Messages:
    346
    Location:
    Colorado
    Petey is right. The A/C unit is protected from overcurrent internally. If it were to lock up the overloads would trip or the motor would burn up long before the wire feeding it could be damaged. The breaker is there to provide short circuit and ground fault protection only, and in the event of one there is going to be a thousand amps flowing so a bigger wire or a smaller breaker wouldn't be any safer.
  16. Speedy Petey

    Speedy Petey Licensed Electrical Contractor

    Messages:
    996
    Location:
    NY State, USA
    I hear this all the time. Thing is, it's almost always uttered by folks that don't know the code, or know it just enough because it's "what they were told". Typically, jobs they do are so overbuilt it's not funny, mostly to cover their ignorance.

    Do I wire completely to code minimum all the time? Of course not. But code minimum is 100% SAFE. Period, end of story.
    The thing with code minimum is more one of convenience. Like putting a refer on with kitchen counter circuits. It's allowed, but can be inconvenient.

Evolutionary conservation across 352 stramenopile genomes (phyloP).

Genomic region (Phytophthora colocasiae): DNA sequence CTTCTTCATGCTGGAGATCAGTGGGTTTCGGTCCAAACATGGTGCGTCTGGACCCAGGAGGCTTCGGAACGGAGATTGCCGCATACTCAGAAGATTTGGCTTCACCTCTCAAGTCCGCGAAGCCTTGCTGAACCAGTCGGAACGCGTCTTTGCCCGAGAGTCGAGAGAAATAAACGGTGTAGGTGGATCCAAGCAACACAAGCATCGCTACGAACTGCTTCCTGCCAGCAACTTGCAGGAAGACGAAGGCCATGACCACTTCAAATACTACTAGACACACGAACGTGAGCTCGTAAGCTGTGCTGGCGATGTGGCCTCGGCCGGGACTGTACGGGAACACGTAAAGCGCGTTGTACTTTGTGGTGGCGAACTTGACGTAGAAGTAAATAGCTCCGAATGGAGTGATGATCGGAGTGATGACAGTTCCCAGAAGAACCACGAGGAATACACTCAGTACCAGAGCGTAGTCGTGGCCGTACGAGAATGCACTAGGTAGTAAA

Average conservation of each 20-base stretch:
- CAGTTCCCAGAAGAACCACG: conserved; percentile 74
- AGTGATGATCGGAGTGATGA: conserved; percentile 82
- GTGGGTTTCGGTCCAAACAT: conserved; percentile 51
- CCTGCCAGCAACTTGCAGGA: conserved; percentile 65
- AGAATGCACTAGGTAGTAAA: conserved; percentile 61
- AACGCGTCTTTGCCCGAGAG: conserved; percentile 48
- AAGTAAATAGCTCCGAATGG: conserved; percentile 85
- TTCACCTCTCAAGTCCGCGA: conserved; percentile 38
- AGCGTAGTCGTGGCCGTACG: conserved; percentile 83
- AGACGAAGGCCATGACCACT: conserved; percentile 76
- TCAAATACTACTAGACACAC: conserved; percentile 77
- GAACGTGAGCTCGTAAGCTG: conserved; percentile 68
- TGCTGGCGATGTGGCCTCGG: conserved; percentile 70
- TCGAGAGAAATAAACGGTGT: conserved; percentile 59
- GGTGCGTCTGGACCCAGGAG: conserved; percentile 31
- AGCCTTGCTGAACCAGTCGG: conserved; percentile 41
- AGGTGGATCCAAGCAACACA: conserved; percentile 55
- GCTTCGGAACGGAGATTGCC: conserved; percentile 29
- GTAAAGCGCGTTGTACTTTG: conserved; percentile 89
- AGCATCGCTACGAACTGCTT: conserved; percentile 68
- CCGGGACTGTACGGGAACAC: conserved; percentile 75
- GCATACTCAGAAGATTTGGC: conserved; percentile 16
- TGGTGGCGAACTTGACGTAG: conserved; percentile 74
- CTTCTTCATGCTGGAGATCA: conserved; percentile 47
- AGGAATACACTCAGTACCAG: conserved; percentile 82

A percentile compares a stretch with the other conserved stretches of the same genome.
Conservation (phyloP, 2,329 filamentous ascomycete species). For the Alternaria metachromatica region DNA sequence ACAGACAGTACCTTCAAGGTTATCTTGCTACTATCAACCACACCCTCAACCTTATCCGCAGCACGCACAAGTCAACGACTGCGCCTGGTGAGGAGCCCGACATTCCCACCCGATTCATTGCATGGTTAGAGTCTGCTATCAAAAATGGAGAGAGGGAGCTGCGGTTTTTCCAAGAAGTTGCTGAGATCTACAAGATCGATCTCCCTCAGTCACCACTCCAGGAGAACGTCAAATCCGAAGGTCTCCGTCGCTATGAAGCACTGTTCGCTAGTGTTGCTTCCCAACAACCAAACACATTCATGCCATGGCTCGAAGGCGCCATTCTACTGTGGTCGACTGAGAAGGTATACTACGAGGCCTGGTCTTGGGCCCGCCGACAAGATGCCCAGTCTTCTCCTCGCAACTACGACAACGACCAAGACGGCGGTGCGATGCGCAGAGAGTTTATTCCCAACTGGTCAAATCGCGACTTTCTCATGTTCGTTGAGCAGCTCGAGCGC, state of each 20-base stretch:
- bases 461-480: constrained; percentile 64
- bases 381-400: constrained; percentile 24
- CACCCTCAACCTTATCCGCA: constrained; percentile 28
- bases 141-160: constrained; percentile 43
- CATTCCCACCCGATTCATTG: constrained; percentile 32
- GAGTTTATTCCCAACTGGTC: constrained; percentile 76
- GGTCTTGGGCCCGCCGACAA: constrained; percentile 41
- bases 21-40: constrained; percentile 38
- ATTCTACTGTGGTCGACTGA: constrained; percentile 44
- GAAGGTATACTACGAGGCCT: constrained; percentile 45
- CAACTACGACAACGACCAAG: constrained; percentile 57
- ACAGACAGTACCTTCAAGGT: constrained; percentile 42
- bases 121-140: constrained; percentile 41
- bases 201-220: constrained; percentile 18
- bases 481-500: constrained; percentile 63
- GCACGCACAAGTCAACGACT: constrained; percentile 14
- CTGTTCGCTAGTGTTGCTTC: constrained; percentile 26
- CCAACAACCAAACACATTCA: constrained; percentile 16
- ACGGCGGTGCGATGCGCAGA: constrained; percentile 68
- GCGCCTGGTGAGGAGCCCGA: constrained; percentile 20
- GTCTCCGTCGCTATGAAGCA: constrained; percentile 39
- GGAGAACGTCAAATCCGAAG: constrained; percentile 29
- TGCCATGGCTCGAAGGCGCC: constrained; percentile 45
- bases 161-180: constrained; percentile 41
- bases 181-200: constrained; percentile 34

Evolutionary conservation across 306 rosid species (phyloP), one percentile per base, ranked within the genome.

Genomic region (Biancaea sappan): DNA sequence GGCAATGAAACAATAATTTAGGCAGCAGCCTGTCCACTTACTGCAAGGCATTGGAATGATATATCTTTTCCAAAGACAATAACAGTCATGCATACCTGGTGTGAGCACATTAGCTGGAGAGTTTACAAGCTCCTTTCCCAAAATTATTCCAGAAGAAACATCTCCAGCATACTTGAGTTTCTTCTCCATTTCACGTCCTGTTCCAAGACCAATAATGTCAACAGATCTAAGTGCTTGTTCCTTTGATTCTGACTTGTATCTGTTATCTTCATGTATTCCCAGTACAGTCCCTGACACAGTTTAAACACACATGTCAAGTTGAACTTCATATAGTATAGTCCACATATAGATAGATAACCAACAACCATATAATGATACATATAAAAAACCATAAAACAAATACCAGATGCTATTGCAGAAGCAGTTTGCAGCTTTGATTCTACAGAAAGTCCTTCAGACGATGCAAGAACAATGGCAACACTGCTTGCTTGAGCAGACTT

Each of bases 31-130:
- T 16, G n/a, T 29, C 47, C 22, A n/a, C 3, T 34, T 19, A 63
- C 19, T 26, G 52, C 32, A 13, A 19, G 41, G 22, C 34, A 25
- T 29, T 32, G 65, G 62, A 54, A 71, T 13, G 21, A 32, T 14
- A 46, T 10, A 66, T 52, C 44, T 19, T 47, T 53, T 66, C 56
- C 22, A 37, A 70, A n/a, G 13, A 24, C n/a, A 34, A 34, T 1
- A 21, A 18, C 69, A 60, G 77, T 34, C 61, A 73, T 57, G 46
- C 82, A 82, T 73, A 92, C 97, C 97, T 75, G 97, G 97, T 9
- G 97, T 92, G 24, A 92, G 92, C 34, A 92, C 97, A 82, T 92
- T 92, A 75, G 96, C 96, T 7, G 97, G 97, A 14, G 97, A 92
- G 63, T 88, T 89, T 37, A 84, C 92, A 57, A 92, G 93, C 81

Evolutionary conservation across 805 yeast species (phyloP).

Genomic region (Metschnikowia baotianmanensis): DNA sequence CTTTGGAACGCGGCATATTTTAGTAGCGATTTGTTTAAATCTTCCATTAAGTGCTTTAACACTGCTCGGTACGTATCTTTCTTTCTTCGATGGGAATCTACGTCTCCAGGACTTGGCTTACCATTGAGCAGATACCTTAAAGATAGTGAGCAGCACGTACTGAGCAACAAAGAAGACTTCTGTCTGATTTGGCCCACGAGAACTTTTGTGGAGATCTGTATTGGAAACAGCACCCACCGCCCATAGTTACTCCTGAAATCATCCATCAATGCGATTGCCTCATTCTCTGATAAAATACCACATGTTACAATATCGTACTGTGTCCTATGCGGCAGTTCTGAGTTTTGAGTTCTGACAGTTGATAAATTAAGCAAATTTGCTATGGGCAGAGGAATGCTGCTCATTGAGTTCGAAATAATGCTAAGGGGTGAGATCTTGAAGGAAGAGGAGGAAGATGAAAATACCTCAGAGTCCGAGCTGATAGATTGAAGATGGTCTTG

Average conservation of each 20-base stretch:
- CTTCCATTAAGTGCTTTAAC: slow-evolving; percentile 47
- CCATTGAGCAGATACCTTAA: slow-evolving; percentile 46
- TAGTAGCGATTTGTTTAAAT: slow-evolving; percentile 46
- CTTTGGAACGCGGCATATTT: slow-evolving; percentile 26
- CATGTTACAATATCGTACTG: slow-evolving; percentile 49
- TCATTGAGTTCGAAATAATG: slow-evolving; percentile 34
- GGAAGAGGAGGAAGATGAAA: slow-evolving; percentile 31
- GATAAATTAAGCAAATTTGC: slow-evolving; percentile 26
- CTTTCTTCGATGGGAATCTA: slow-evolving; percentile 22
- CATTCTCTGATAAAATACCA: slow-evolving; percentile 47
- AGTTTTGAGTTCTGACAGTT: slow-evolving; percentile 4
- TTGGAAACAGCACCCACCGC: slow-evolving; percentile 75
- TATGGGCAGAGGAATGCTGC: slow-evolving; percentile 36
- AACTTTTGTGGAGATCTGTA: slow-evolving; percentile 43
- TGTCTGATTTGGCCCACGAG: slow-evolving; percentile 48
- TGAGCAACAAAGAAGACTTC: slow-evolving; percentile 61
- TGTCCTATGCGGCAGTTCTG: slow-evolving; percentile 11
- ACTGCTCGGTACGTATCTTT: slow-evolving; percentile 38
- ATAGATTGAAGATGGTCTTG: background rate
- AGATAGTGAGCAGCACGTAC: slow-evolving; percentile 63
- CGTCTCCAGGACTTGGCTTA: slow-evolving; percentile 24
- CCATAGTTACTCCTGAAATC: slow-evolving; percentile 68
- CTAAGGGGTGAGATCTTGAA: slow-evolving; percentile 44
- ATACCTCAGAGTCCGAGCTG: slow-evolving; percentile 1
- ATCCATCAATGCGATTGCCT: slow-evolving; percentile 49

Do you guys honestly think the conservative NEC would allow #10 on a 50A breaker if it were potentially unsafe???
  17. bluebinky

    bluebinky Member

    Messages:
    393
    Location:
    Santa Clara, CA
    Uh, really?

    Strange how my garage/shop in Texas (that clueless me built) survived the last big storm completely intact while several smaller code-minimum buildings nearby were toast.

    Here in my CA house, the lights don't dim in my living room when the fridge turns on any more. Why is that? The place was originally wired code compliant...
  18. ActionDave

    ActionDave Electrician

    Messages:
    346